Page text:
Remember children won’t be ring-ready straight away, says Julie Templeton
LOCKDOWN, furlough and social distancing are three terms we would have never imagined becoming part of our normal, day-to-day vocabulary, and no one could have dreamt that getting our lives back to normality would depend on each of us receiving a vaccination. Fortunately, I fall into a certain age bracket so I have received my first dose of the Covid vaccine. Being needle phobic I was apprehensive about it, but it was painless.
Looking back over the past year, it’s strange how everyone has just adapted to the changes we’ve had to make and we have accepted the “new normal” way of life.
However, like everyone else in the industry, our yard has also had to adapt. We’ve never had to speak to our insurance company so often about what, as a business, we can and cannot legally do.
We wouldn’t have predicted that part of our new business plan would include booking the staff in for bi-weekly drive-through Covid tests, or adding hand sanitiser and masks to the list of items needed to be packed into the horsebox before a show.
Previously, we would have been devastated if our annual holiday had been cancelled, but after having multiple holidays, concerts and days out called off, we’ve just learnt to get on with it and make new plans.
As showing is opening up, we need to adopt a similar attitude to how the shows may run. Some shows have already been cancelled as they feel it’s not financially viable to run without revenue created from spectators and tradestands, while others have adapted to running a behind-closed-doors format. Some have even changed their dates to later in the year.
In all, I suspect that the showing calendar we’re all used to will look very different during 2021.
DOING YOUR BIT
WE all eagerly awaited The Showing Council’s updated blueprint as guidance for how showing could recommence. Once released, schedules started popping up online. However, an amendment made by the Government banning the use of indoor schools for longer has meant that changes are already needed.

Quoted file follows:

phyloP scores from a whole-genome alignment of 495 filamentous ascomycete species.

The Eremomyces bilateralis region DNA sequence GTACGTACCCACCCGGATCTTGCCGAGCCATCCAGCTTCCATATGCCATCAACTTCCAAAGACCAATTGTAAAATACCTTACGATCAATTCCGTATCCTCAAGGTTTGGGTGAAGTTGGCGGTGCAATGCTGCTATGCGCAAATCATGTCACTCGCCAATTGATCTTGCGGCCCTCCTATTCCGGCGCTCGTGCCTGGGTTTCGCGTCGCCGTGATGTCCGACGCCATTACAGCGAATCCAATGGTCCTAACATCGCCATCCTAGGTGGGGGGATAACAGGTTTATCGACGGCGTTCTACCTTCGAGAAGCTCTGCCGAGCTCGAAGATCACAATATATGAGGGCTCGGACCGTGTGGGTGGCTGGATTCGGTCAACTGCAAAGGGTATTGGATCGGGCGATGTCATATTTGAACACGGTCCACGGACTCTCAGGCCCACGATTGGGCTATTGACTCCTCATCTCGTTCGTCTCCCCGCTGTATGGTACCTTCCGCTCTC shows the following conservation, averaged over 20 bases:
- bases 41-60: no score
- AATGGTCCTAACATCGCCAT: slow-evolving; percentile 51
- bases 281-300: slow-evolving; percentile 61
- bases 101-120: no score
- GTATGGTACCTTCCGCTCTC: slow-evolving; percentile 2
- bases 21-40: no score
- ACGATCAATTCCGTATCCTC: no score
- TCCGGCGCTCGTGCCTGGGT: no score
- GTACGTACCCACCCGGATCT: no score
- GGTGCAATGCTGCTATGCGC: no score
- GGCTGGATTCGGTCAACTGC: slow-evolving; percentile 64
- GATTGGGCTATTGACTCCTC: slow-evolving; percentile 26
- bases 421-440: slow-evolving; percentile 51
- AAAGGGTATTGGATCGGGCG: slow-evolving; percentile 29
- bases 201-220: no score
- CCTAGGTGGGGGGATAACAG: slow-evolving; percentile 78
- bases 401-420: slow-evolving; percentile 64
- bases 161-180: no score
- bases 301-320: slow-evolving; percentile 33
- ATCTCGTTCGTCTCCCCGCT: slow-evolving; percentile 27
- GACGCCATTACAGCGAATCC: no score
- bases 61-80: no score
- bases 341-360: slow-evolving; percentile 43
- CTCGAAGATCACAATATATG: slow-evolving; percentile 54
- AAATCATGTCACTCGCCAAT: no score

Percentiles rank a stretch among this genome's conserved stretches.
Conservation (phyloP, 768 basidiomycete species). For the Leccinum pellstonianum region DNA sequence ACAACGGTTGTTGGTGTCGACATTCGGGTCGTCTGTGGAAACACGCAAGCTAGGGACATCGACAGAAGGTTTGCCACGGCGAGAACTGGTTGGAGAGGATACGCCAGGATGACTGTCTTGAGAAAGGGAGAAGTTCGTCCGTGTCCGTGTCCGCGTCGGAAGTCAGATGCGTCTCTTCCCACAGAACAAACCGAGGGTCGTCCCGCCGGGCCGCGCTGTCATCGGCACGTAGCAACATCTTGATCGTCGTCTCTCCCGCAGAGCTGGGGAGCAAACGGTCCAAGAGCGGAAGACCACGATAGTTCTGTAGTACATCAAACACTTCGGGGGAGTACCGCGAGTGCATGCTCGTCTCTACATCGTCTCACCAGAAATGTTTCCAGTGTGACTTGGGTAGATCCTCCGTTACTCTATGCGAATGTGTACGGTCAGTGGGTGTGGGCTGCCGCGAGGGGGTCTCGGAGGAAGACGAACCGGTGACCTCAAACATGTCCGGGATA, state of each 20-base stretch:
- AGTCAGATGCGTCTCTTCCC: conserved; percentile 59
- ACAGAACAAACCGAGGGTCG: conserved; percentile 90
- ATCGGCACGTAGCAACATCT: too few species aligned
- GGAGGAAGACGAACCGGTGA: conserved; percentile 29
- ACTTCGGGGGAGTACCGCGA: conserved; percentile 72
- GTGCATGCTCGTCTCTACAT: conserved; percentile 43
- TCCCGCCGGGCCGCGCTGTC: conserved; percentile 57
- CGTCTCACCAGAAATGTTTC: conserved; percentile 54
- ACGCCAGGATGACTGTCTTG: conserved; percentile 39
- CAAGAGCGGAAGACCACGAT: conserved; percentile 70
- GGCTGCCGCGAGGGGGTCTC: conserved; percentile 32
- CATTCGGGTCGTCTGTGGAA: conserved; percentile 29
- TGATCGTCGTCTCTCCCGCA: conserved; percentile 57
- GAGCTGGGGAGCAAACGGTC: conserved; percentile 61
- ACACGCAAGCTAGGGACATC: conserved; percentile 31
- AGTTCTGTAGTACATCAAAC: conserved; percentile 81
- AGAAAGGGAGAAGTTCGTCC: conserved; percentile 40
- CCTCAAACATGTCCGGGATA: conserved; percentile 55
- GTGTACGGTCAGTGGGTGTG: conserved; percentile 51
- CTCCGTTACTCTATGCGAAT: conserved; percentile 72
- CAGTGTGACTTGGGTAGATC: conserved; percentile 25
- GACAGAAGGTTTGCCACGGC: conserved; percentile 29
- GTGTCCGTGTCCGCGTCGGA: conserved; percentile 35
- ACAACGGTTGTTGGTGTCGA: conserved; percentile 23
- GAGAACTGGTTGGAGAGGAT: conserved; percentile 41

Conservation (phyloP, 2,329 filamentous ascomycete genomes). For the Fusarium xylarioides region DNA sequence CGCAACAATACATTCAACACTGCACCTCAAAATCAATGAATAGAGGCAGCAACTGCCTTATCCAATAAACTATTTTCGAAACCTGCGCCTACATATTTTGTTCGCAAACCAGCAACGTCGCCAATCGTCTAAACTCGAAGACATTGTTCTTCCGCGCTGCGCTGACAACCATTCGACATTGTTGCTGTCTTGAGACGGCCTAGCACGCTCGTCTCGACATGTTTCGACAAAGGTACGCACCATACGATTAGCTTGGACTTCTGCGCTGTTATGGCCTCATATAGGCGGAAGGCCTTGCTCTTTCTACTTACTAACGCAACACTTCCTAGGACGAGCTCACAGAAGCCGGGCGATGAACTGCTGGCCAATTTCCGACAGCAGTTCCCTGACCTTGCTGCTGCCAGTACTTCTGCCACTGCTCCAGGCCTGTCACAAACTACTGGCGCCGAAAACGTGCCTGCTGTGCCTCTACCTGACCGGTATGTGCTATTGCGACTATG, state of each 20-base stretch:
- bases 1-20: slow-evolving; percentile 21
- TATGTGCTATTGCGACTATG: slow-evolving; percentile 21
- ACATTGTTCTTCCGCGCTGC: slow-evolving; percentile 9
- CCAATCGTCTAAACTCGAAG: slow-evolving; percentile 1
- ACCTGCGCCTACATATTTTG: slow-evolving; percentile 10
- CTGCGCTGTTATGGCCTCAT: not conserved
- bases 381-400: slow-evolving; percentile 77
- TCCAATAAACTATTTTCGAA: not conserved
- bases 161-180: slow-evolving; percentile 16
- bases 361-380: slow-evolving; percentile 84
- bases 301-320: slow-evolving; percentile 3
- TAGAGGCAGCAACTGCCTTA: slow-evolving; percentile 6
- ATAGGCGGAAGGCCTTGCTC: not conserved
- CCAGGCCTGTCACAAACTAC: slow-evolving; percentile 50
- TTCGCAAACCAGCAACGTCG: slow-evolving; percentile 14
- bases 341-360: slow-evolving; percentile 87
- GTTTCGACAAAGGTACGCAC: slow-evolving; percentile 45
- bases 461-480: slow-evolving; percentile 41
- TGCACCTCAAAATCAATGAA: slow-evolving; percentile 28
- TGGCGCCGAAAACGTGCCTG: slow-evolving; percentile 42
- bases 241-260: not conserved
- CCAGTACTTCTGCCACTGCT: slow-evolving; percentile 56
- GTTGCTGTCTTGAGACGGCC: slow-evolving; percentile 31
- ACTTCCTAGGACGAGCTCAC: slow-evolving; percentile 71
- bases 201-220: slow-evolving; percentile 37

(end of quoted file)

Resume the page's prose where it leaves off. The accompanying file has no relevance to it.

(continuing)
Over the coming months we’re all going to need to be adaptable and face having our plans changed. Unlike our counterparts in dressage and showjumping who ride by a “one in, one out” policy, showing requires competitors to be in the same ring all at once. Hence, it makes life far harder for show organisers to put in place the lengthy restrictions imposed on them.
Competitors should adhere to all the new rules in order to keep everyone safe and allow our sport to keep running. If that means not bringing your extended family to watch or not staying on site to watch your friend’s class, then that is what must happen for the foreseeable future in order for us to be able to go showing.
WE shouldn’t underestimate how difficult it will be for some of the children and ponies to get back in the ring following lockdown.
Years ago I had a child on my team who had won Horse of the Year Show (HOYS) twice but she sustained an injury and ended up out of action all winter and for the beginning of the new season.
On her first outing back in the ring, she confidently announced she would go in first and then proceeded to enter the ring the wrong way. At the start of her show she clearly went blank and pulled off a completely different routine to the one we had planned.
She did end up winning the class and then promptly did the lap of honour on the wrong rein. I often tell that story as she epitomised being ring rusty. Much like they had to learn how to go back to school after a prolonged period of homeschooling, the children are going to have to do the same when it comes to getting back in the ring.
Practice at home is essential but this cannot equate to ring experience. Perhaps parents, trainers and judges should try to be mindful of this in those early shows. After all, the children don’t go into the ring to get it wrong intentionally.
This exclusive column is also available to read in this Thursday’s H&H magazine (8 April, 2021)
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Jo was also crowned side-saddle rider of the year in 1976 and 1977...